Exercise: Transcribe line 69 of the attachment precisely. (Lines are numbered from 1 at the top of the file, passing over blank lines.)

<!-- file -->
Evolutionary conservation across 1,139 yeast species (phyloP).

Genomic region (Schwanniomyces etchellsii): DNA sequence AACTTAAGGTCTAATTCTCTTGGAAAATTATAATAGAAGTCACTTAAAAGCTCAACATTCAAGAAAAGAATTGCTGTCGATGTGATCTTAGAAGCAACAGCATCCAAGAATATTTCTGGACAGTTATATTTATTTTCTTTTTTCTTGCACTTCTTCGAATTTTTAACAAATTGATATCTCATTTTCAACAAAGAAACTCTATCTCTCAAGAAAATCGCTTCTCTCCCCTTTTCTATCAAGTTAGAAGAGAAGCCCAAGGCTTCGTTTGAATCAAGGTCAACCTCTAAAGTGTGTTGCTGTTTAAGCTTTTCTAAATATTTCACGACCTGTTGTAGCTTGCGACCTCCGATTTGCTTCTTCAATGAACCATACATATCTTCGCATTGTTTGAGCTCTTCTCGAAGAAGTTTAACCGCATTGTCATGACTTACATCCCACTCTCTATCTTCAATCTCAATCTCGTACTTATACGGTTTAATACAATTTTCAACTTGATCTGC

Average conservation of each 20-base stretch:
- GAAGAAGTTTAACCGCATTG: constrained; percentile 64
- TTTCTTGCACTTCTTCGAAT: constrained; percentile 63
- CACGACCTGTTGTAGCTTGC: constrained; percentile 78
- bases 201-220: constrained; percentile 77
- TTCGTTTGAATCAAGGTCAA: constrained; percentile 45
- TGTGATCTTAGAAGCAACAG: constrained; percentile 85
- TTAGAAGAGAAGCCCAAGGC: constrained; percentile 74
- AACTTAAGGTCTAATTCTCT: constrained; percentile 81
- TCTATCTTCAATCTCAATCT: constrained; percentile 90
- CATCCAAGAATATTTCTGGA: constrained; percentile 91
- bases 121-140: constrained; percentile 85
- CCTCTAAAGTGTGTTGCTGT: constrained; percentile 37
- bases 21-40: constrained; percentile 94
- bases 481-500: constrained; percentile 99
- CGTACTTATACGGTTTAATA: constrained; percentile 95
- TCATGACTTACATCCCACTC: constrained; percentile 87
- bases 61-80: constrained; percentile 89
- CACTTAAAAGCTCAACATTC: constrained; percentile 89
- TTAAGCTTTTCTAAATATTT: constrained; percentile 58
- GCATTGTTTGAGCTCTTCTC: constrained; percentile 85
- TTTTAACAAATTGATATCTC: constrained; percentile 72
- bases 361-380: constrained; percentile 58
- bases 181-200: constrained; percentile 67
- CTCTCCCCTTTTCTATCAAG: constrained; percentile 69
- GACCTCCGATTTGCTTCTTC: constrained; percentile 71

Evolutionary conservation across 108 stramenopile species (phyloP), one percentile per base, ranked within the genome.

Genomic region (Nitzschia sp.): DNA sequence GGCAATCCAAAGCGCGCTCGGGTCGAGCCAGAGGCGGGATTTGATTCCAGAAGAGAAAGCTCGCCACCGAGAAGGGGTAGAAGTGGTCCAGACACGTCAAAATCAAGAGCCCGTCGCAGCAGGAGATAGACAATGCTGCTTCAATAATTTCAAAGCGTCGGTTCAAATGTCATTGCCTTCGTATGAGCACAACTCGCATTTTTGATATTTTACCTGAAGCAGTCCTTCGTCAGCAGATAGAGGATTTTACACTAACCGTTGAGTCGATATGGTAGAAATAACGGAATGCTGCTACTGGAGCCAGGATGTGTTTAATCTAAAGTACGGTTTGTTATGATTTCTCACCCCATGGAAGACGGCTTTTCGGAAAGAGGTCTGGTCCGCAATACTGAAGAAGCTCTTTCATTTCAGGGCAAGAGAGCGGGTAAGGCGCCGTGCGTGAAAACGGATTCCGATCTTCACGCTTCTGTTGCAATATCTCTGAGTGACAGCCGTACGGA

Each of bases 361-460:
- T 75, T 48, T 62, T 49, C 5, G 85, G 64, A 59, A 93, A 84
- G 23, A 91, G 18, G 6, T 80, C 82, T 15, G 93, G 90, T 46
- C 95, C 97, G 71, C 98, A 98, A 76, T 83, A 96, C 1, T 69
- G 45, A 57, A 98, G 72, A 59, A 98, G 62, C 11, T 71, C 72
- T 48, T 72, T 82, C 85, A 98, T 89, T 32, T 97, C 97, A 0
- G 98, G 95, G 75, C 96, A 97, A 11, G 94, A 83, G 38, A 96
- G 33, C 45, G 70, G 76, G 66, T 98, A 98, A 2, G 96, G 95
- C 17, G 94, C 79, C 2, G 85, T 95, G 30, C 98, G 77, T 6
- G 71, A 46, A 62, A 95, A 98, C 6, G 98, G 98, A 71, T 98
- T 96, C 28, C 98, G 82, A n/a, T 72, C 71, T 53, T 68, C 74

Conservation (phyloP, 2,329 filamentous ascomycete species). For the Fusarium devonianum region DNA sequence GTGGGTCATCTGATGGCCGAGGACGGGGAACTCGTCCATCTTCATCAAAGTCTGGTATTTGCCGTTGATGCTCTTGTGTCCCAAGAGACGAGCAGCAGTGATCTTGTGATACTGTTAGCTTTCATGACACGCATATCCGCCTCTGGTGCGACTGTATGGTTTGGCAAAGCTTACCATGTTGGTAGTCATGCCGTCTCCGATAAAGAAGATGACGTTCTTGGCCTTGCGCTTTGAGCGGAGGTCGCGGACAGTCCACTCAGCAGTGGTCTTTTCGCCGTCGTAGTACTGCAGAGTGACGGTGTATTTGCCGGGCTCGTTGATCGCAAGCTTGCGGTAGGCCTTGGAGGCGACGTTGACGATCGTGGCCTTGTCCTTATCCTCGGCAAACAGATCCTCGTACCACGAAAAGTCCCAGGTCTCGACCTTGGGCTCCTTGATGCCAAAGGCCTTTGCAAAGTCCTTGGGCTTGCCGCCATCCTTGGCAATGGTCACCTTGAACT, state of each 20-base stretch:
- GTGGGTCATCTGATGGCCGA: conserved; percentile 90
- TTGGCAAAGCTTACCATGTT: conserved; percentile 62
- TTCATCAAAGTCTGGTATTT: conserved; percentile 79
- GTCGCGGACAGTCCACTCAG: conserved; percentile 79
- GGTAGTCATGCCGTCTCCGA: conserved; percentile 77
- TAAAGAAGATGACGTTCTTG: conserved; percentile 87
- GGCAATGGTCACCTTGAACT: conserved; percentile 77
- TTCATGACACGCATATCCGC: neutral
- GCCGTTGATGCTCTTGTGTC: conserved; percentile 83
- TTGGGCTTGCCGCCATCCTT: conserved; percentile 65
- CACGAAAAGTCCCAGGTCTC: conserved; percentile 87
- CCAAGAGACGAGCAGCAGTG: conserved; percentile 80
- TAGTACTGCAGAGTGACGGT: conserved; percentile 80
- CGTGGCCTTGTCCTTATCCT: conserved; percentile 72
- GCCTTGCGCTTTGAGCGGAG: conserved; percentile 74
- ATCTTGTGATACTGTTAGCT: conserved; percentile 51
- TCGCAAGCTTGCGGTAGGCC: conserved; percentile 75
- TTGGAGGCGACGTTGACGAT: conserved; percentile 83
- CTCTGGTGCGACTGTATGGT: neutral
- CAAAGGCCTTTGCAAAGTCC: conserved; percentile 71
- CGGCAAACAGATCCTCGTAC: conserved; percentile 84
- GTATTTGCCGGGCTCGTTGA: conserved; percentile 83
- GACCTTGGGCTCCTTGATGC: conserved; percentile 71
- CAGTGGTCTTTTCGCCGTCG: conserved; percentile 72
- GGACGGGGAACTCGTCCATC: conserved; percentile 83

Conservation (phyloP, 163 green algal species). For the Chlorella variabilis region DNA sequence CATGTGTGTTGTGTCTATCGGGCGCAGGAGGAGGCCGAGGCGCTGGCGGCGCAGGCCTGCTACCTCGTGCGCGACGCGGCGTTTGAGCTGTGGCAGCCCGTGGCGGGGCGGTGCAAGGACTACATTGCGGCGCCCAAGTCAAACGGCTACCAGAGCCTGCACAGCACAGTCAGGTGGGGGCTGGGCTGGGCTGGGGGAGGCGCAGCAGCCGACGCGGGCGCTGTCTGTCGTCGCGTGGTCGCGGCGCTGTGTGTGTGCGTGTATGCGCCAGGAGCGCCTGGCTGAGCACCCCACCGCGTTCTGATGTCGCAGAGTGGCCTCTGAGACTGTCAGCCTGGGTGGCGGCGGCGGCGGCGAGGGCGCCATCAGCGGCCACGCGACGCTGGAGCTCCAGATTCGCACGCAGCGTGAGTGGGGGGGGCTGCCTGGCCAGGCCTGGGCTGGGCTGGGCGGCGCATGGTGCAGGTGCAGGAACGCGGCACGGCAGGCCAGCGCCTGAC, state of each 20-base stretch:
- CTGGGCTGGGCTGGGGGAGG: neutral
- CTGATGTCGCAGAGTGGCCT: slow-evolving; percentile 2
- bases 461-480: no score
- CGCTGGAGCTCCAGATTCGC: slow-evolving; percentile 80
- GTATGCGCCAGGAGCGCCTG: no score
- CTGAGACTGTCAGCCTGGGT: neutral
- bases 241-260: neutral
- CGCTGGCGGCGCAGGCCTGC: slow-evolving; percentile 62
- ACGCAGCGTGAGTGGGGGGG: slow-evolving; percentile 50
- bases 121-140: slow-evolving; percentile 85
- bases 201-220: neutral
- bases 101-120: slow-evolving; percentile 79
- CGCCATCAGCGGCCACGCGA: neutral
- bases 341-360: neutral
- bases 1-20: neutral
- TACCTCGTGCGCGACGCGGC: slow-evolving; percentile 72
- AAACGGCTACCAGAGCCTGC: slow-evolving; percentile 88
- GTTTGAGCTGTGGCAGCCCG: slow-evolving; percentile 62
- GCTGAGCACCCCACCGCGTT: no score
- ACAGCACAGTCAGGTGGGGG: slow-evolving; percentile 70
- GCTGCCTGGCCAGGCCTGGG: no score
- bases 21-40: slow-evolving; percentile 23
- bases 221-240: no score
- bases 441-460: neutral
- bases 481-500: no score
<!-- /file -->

- CTGGGCTGGGCTGGGGGAGG: neutral